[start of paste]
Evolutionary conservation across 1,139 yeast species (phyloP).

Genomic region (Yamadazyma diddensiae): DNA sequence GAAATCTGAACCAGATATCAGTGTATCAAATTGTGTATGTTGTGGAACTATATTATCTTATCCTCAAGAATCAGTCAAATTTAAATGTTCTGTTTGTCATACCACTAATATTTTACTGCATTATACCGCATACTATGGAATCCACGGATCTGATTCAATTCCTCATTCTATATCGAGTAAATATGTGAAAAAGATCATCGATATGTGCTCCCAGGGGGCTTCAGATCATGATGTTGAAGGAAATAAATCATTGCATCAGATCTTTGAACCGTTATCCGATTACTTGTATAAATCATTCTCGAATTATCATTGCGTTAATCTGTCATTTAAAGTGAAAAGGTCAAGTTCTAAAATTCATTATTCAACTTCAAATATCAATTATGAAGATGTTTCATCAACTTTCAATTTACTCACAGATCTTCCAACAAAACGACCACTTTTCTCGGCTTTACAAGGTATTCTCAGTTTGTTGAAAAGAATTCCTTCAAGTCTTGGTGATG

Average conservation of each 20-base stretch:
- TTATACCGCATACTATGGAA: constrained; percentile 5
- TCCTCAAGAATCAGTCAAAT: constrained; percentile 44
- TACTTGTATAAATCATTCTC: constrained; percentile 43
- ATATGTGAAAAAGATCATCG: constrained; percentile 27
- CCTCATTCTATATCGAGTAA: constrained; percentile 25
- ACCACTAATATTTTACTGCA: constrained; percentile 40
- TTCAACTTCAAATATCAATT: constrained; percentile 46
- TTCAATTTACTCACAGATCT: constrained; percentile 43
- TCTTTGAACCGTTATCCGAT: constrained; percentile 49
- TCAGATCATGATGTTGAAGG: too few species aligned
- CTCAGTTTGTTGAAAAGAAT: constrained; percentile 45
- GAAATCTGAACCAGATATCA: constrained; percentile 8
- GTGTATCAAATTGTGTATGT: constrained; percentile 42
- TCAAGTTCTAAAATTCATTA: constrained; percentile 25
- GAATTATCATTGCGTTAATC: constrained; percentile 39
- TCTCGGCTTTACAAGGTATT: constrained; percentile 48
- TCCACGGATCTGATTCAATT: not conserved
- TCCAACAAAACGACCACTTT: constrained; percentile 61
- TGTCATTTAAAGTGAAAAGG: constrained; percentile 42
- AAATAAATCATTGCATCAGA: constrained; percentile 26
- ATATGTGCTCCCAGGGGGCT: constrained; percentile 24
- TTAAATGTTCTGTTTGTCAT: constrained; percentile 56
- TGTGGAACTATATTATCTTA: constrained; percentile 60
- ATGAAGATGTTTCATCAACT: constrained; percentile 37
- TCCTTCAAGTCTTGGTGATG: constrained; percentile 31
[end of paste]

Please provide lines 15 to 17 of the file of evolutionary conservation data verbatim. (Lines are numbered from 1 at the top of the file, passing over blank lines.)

- GAAATCTGAACCAGATATCA: constrained; percentile 8
- GTGTATCAAATTGTGTATGT: constrained; percentile 42
- TCAAGTTCTAAAATTCATTA: constrained; percentile 25